So, how has the film been received so far by festival audiences?
It’s a very nice feeling. I travel and participate in the festivals to see the audiences’ reaction, especially after the terrible pandemic. It’s really exciting to sit among the audience. People are moved. Some of them find it difficult to talk after the film. This morning I received an email from someone who was at last night’s screening, confessing she had to go and get a drink to put herself together. I had similar experiences in other screenings, with people needing some time after the film to process their emotions. Probably because information is quite easy to digest, but emotions are a different thing altogether. We were trying to deal with some complex emotions in our film. It’s somehow tragic, but at the same time very hopeful. The film shows characters struggling through hard conditions, but they are strong and where there is strength, there is hope too.
You chose to work with professional actors and non-professional actors. What was your motivation for this, and could you tell us more about this experience?
When you tackle this kind of topic you want to be as authentic as possible, but I also felt that something could go terribly wrong. Initially we thought about having real migrants acting, but we quickly abandoned the idea due to the impossibility of casting somebody with good acting skills for the protagonist, who needs to appear in every shot of the film. The main character needs to go through a big emotional journey, and I thought non-actors would not be able to do that. It took almost a year to find Ibrahim Koma who plays Samita, a beautiful and great actor. One of the reasons I chose him was that he was not too expressive. He’s very minimalist in his approach. People even think that he’s a non-actor – which is a great compliment -, but it takes a lot of experience to achieve this kind of simplicity. He was a child actor and grew up in front of the camera.
My favorite part of directing a film is working with actors. For all the other people in the camp and some smaller roles we used real migrants to increase the authenticity. Whenever we did something wrong, somebody on the set would tell us, “no, it would never happen like this”. It was a challenge since these actors and amateurs were from different backgrounds and countries and there was always limited time for rehearsals and shooting days. Ibrahim is from France, while Nancy Mensah-Offei [Ababuo], the lead actress, was born in Ghana but is actually Austrian, and the third in this love triangle, Maxim Khalil, is Syrian and had had to flee his country and now lives in France. There were also lot of other actors from Germany and other parts of Europe, and they had to seem like a family for the taxi scene. Despite this, all the actors were wonderful, brilliant, and committed, even though we were shooting under uncomfortable conditions due to the cold.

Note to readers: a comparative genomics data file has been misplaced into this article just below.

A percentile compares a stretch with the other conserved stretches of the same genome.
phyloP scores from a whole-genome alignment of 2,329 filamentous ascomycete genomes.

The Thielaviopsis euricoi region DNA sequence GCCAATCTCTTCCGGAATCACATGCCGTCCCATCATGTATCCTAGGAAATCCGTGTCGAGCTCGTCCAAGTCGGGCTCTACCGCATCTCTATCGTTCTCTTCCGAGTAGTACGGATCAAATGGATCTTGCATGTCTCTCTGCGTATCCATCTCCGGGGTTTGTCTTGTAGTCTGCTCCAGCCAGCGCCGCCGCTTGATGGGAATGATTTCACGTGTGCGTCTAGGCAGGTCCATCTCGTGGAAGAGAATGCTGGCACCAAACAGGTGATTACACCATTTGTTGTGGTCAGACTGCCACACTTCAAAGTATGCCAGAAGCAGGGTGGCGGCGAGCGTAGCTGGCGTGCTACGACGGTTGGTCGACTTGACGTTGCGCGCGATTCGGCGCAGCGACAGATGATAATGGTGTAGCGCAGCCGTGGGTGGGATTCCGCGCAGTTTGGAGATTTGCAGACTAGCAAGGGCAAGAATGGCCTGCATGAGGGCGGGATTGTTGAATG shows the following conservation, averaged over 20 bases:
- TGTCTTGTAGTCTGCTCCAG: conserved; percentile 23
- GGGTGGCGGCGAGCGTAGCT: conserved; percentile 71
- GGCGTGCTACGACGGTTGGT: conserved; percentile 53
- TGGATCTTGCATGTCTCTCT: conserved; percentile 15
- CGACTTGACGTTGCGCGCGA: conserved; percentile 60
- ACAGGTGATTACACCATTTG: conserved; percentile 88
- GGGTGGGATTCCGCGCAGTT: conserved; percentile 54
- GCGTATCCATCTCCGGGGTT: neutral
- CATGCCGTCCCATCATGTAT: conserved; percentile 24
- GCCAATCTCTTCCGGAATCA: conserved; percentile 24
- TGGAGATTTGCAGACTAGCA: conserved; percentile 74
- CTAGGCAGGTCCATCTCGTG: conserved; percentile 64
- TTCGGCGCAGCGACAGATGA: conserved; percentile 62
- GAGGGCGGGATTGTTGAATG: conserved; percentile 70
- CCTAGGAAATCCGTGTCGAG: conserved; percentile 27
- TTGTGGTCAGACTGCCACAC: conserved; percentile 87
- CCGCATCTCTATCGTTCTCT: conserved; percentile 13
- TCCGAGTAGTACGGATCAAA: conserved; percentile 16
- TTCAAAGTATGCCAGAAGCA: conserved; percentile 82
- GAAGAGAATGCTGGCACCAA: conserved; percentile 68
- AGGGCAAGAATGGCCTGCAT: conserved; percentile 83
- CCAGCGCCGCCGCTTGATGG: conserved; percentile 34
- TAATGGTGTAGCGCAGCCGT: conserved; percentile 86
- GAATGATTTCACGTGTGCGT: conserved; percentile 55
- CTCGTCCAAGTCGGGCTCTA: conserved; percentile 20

Do you usually rehearse a lot before filming?
I usually rehearse a lot to know where we stand. Ibrahim, for example, was amazingly committed. He came to Serbia, and we rented an apartment for him in Belgrade several months before the shooting. He was living there, meeting with the refugees and discussing the script scene by scene with me on a daily basis. During filming, it became easier because we started feeling pretty confident. It was important to establish a connection with the actors. Nancy, who is doing a lot of theater and has a busy schedule, could only come for a few days at a time. When we are on set, we have to be fast anyway and it was cold too, but we knew what we were doing. Not all actors were able to rehearse, though. I had to meet some actors for smaller roles online before they would come. A refugee from Syria, now living in France, we met online, and she came the night before the shooting and was stopped at the airport because of her documents. She was interrogated long after midnight. We had to explain that this person is actually coming to participate in a film production in Serbia.